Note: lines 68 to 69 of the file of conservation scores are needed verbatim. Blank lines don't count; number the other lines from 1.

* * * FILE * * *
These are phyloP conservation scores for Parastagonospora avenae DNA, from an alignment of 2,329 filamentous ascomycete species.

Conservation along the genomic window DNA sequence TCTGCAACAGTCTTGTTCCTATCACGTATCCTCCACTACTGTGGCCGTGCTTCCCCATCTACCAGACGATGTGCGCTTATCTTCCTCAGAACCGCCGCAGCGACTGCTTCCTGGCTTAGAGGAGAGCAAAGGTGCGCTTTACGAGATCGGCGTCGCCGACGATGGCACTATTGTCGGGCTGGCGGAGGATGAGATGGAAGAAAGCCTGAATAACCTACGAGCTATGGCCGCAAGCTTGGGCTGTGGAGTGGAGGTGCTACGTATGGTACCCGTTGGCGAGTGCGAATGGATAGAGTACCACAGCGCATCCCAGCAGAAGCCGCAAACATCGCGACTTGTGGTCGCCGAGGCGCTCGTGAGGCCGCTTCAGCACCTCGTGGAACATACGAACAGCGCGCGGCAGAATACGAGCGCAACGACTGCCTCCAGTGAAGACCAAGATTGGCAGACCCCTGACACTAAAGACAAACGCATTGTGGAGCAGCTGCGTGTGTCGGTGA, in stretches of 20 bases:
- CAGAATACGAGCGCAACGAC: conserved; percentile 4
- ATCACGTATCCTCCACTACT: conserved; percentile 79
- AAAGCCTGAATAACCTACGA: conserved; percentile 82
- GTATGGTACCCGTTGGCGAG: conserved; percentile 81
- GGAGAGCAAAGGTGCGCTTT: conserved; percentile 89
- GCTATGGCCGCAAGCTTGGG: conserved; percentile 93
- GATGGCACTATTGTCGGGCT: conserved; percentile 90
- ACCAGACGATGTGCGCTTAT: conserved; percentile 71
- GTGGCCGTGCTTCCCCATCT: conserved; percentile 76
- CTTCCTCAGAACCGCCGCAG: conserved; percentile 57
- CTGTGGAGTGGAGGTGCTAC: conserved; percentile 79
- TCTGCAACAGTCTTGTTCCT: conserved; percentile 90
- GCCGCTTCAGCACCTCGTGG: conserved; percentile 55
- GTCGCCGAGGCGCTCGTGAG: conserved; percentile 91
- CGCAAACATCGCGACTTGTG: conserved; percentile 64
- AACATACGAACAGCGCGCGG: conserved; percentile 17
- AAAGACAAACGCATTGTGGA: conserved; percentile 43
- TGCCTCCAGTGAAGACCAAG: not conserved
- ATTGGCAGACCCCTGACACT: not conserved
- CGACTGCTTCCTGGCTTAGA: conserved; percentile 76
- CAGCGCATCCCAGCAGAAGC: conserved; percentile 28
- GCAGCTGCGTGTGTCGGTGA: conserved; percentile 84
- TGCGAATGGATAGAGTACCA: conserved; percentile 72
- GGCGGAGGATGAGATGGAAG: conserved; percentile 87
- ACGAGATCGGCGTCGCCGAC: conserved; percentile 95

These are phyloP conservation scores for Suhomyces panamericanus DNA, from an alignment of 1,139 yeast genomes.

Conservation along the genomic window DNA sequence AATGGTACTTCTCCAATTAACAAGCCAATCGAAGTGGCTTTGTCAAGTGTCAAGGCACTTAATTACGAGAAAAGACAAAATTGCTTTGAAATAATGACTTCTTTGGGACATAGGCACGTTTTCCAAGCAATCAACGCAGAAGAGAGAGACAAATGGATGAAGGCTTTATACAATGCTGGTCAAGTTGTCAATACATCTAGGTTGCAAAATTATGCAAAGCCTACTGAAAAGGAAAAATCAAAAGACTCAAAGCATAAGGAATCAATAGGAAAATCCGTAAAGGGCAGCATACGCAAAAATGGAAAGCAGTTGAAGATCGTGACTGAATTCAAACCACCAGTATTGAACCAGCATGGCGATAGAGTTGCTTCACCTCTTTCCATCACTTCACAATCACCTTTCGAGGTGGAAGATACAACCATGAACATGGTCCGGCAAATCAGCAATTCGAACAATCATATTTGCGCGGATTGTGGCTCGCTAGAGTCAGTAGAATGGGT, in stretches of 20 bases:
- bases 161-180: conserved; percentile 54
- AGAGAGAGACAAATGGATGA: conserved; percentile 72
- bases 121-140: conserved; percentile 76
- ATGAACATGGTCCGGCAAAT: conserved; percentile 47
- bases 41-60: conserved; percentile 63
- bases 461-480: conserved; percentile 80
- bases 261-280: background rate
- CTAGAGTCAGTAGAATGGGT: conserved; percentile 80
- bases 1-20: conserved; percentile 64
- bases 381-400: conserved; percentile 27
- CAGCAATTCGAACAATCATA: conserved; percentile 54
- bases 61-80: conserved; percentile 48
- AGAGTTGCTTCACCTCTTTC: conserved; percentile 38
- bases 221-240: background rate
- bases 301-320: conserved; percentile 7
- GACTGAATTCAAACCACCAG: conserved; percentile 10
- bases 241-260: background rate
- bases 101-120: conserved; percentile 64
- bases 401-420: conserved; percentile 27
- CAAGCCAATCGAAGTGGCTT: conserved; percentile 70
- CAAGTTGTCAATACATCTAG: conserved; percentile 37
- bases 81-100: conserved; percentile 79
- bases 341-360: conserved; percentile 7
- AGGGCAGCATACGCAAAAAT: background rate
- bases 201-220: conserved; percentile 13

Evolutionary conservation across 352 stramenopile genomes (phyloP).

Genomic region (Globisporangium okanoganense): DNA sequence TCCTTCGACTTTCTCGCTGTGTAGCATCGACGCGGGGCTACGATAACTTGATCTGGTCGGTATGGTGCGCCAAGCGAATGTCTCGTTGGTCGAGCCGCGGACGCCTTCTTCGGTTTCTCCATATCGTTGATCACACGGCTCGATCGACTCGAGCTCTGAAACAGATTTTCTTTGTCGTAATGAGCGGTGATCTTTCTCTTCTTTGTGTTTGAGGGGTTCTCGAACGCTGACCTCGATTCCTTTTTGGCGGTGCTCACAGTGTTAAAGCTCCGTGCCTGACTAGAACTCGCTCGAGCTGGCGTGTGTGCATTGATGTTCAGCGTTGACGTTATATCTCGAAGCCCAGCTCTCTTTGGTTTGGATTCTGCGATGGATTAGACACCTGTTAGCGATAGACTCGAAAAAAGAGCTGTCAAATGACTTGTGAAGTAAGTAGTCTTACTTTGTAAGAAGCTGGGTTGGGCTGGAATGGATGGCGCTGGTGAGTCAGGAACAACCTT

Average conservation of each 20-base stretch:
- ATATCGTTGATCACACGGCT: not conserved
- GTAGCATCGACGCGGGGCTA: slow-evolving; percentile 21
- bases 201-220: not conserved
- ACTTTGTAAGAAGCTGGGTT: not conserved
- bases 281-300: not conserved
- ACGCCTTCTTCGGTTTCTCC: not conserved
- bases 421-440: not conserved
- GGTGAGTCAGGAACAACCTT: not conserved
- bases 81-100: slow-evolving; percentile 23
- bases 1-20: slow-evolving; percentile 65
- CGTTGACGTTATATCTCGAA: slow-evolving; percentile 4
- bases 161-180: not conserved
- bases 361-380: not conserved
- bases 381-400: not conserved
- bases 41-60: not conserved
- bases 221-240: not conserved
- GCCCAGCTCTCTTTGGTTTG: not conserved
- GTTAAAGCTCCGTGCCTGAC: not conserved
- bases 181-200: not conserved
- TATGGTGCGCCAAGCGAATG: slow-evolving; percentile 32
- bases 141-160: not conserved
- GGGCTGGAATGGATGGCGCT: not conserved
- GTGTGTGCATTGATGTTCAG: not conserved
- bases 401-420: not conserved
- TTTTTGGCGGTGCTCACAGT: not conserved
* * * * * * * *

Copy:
- CGTTGACGTTATATCTCGAA: slow-evolving; percentile 4
- bases 161-180: not conserved